95-168 Eyink, G. L., Lebowitz, J. L., Spohn, H.
Hydrodynamics and Fluctuations Outside of Local Equilibrium: Driven Diffusive Systems (224K, LaTex) Mar 28, 95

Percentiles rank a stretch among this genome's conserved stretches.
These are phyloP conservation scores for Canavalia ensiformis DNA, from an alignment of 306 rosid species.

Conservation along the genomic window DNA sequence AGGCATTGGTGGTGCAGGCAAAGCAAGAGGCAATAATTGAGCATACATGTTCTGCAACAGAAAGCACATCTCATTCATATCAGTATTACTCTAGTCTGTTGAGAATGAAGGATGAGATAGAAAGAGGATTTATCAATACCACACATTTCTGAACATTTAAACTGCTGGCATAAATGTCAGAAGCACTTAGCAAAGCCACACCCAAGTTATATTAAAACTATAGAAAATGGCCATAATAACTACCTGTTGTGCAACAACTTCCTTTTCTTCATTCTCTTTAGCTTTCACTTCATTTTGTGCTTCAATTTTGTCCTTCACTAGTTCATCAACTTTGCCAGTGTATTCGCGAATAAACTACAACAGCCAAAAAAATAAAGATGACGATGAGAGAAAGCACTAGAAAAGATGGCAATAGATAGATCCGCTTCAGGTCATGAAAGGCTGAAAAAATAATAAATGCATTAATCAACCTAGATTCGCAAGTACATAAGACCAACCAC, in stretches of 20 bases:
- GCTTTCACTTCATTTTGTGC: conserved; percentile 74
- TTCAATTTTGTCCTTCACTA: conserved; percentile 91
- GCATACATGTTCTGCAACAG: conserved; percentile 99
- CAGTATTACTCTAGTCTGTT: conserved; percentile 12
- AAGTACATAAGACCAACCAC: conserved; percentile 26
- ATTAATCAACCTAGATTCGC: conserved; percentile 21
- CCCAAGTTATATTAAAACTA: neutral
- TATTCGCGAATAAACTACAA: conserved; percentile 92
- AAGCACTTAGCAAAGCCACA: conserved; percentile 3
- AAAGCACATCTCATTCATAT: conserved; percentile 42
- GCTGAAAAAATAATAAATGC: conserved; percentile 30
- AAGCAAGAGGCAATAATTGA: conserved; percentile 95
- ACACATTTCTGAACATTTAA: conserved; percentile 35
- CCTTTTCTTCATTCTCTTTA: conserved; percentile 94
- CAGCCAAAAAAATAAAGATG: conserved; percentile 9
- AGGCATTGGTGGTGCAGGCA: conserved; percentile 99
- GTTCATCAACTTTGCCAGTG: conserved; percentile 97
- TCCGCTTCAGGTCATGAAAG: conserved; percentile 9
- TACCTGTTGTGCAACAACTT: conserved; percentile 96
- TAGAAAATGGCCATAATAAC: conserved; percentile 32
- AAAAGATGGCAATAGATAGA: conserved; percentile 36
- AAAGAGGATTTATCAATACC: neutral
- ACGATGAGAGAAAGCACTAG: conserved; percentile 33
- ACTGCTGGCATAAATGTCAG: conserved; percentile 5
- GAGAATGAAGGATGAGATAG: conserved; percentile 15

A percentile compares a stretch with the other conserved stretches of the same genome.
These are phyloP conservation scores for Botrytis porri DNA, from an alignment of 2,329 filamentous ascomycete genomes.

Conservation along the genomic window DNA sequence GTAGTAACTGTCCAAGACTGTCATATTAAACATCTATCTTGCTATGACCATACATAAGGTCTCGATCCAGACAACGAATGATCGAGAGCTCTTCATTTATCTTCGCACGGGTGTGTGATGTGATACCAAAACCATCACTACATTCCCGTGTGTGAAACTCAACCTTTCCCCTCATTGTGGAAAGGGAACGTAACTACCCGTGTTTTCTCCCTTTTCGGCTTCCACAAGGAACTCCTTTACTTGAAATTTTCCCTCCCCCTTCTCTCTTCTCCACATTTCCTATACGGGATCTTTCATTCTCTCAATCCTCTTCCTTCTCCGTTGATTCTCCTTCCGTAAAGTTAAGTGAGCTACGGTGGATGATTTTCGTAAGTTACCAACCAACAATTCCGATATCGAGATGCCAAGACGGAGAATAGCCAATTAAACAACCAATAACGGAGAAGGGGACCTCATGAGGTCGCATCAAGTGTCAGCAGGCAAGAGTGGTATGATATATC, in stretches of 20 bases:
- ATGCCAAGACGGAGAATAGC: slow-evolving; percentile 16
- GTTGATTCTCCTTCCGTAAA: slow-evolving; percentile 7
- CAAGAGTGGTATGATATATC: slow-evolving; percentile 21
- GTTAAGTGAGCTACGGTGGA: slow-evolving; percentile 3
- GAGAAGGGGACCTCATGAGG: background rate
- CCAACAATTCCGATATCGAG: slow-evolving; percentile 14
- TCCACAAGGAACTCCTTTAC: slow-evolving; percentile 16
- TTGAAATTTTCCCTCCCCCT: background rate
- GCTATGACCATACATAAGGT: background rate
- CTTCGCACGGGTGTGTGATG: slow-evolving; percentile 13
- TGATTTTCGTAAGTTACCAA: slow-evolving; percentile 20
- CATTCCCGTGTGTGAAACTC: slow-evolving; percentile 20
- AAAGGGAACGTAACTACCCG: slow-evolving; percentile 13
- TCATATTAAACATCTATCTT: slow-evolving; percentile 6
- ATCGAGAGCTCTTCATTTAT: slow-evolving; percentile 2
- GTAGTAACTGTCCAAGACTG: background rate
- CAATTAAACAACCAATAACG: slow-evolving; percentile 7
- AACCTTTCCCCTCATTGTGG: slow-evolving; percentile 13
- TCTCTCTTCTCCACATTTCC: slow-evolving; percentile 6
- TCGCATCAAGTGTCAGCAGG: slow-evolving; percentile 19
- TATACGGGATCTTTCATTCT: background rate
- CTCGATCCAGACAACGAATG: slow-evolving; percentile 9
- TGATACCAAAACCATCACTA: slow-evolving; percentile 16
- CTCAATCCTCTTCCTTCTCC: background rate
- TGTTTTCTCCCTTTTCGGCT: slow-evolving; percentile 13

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Abstract. We derive hydrodynamic equations for systems not in local thermodynamic equilibrium, that is, where the local stationary measures are ``non-Gibbsian'' and do not satisfy detailed balance with respect to the microscopic dynamics. As a main example we consider the {\em driven diffusive systems}(DDS), such as electrical conductors in an applied field with diffusion of charge carriers. In such systems, the hydrodynamical description is provided by a nonlinear drift-diffusion equation, which we derive by a microscopic method of {\em nonequilibrium distributions}. The formal derivation yields a Green-Kubo formula for the bulk diffusion matrix and microscopic prescriptions for the drift velocity and ``nonequilibrium entropy'' as functions of charge density. Properties of the hydrodynamical equations are established, including an ``H-theorem'' on increase of the thermodynamic potential, or ``entropy,'' describing approach to the homogeneous steady-state. The results are shown to be consistent with the derivation of the linearized hydrodynamics for DDS by the Kadanoff-Martin correlation-function method and with rigorous results for particular models. We discuss also the internal noise in such systems, which we show to be governed by a generalized {\em fluctuation-dissipation relation}(FDR), whose validity is not restricted to thermal equilibrium or to time-reversible systems. In the case of DDS, the FDR yields a version of a relation proposed some time ago by Price between the covariance matrix of electrical current noise and the bulk diffusion matrix of charge density. Our derivation of the hydrodynamical laws is in a form---the so-called ``Onsager force-flux form'' ---which allows us to exploit the FDR to construct the Langevin description of the fluctuations. In particular, we show that the probability of large fluctuations in the hydrodynamical histories is governed by a version of the Onsager ``principle of least dissipation,'' which estimates the probability of fluctuations in terms of the Ohmic dissipation required to produce them and provides a variational characterization of the most probable behavior as that associated to least (excess) dissipation. Finally, we consider the relation of long-range spatial correlations in the steady-state of the DDS and the validity of ordinary hydrodynamical laws. We discuss also briefly the application of the general methods of this paper to other cases, such as reaction-diffusion systems or magnetohydrodynamics of plasmas.

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